As a young engineering graduate, Avishek Malla worked in one of the most remote districts of Nepal – Humla. On the border with Tibet and only reachable by foot or light aircraft, working here Avishek saw firsthand how village-managed renewable energy technologies can change lives.
“I realised this technology is really important in the context of Nepal, because these areas would never get power or electricity from the utilities,’ he says. ‘So, renewable energy will play a very big role in changing and improving the livelihoods of the people.’
“[Studying in Australia] was a great opportunity to get exposure to international education… and to find out about things that we can adopt in our country to create ample benefits,” he says.
Since then, Avishek has dedicated his life to enabling people to access renewable technologies. And, in 2010, he won an Australia Awards Endeavour scholarship to study a Masters in Renewable Energy at Murdoch University in Perth, Western Australia.
‘It was a great opportunity to get exposure to international education and learn about things that we are not aware of, and to find out about things that we can adopt in our country to create ample benefits,” he says.
Today, with more than half of Nepal’s people still without reliable electricity, Avishek heads the Nepal operation of an international social enterprise called Sunfarmer. Their aim is to provide affordable solar technology to people across the country.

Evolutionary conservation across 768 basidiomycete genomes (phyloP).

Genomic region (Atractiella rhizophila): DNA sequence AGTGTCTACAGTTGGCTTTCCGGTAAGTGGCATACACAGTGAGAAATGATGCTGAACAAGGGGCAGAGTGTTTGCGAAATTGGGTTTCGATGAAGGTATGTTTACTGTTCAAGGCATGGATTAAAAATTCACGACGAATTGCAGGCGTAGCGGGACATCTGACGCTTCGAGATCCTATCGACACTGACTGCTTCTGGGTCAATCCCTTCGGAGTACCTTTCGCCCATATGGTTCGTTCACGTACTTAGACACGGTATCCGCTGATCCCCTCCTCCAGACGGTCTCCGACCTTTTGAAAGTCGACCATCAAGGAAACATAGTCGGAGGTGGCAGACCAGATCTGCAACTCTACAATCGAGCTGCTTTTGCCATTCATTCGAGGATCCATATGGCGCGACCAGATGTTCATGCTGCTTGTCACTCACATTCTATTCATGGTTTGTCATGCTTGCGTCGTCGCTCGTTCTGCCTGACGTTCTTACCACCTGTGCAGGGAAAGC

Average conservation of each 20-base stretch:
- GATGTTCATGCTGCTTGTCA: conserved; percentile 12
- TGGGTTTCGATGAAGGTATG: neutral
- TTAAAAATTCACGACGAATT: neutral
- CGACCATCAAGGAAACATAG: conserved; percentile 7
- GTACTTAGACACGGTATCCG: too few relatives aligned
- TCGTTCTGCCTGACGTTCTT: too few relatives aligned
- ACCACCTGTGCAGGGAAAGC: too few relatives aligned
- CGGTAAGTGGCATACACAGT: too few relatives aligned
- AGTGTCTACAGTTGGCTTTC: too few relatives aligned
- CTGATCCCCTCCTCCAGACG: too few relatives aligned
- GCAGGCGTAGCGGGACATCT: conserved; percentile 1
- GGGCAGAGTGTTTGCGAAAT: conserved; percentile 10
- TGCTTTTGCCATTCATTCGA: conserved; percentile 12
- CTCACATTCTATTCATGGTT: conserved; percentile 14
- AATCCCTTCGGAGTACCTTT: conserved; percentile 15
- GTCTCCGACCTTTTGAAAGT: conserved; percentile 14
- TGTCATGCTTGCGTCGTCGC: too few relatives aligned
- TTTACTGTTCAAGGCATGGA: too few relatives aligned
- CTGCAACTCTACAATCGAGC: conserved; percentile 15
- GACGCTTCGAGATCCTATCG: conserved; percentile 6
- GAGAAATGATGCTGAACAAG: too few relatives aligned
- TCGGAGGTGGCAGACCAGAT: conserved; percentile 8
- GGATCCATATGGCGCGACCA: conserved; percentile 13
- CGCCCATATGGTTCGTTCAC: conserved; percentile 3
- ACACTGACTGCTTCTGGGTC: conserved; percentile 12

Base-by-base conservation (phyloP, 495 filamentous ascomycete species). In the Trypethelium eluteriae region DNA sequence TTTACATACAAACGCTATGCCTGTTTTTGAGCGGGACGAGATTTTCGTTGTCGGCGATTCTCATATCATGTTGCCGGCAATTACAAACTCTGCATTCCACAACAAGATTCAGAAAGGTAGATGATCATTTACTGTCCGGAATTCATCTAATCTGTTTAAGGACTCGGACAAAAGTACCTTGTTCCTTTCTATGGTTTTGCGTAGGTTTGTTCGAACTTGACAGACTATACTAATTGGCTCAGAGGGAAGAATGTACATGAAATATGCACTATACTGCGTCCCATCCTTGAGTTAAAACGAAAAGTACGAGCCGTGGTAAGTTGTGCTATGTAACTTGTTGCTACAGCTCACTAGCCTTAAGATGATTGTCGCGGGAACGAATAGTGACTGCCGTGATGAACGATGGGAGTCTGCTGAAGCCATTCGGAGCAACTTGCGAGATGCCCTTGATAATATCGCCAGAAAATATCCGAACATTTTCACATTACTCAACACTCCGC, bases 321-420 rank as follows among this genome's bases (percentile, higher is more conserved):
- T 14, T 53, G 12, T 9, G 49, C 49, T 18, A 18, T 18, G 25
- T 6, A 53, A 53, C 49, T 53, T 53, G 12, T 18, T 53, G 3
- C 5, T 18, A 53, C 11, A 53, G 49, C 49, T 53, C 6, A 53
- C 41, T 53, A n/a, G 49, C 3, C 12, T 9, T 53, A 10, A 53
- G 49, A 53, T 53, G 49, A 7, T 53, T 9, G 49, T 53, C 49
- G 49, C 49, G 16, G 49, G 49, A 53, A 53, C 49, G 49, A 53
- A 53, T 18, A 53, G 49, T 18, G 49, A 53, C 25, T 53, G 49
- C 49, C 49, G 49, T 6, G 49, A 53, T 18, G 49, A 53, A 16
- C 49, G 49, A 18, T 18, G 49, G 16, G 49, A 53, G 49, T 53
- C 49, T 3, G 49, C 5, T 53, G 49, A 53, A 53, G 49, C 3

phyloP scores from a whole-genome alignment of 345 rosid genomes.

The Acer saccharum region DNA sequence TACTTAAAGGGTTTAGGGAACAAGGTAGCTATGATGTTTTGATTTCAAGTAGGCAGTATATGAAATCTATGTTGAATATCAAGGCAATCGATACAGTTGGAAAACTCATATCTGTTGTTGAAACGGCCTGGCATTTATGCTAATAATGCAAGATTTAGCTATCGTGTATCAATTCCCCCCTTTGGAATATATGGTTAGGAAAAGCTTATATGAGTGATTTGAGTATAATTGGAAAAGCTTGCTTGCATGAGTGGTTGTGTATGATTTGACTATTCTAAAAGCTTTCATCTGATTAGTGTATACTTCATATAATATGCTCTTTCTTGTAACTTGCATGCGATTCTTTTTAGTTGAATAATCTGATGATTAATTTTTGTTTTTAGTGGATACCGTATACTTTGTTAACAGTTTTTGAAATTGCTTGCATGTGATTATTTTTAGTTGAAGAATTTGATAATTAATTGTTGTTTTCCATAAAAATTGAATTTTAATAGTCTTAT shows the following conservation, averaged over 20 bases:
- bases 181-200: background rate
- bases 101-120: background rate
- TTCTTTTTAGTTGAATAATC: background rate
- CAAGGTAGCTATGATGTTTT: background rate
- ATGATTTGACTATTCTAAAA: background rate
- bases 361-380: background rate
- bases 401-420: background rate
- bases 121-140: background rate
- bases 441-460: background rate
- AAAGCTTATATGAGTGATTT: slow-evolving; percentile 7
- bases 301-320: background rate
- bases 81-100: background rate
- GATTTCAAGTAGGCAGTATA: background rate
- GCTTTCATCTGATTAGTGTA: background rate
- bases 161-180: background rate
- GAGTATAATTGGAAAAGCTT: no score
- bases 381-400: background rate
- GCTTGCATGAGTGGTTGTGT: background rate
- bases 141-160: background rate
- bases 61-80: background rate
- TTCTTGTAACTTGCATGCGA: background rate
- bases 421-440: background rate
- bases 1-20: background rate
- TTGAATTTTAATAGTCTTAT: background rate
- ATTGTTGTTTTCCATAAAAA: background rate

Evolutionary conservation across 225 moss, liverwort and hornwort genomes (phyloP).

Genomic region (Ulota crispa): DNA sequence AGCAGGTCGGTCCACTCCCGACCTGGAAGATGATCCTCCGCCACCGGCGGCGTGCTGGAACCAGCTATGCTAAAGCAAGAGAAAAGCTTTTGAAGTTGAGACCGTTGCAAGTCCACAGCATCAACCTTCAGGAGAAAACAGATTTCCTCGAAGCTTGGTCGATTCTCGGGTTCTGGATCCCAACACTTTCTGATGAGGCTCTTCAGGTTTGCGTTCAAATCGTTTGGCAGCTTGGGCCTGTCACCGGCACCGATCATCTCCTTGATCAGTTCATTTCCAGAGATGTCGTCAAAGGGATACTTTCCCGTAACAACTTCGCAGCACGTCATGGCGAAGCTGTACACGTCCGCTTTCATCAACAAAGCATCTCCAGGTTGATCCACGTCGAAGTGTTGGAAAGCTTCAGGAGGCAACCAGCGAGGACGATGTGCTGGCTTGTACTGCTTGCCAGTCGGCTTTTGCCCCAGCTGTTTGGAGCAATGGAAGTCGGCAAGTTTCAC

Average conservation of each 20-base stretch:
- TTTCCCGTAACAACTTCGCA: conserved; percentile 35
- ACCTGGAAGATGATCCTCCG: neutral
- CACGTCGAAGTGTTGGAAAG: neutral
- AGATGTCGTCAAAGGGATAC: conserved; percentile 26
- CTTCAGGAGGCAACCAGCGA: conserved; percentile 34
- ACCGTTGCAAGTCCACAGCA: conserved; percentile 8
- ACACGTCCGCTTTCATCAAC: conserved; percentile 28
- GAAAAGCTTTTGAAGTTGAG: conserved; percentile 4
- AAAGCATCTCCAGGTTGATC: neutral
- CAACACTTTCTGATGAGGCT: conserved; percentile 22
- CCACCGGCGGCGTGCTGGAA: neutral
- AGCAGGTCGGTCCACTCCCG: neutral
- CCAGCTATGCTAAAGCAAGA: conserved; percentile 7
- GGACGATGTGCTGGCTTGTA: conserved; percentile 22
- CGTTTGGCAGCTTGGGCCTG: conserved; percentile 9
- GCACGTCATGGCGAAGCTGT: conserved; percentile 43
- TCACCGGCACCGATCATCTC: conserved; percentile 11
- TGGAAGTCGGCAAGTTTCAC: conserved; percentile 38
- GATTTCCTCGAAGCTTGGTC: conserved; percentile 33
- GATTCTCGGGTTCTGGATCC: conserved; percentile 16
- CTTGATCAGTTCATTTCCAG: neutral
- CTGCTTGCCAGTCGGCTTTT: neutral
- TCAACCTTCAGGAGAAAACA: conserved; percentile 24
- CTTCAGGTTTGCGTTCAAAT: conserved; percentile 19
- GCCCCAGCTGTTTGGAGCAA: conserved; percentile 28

“The technology [solar] has been there for ages, but there’s not a mass adoption of the technology because the capital cost is very high,” Avishek explains.
To help communities, schools, hospitals and businesses get the financial support they need to acquire solar technologies, Sunfarmer works with local banks to provide affordable loans, before helping their clients to install and manage a suitable system.
In the lowlands bordering India, in Chitwan, for example, one community has gotten together and purchased a 750 watts solar PV system that is now pumping 32,000 litres water daily to their fishponds and vegetable garden. Previously a lot of time and money was spent powering-up an expensive diesel pump.
“We are far from these problem now,’ says local farmer, Rajmani Chaudhary.
“We believe that this is a game-changing technology for the farmers,’ Avishek says. “When we started there was no solar financing in the sector and I’ll be very happy the day all the commercial banks agree on promoting this kind of technology and they bring that access to finance to the farmers. That day will be my happiest day as we will have really achieved something.”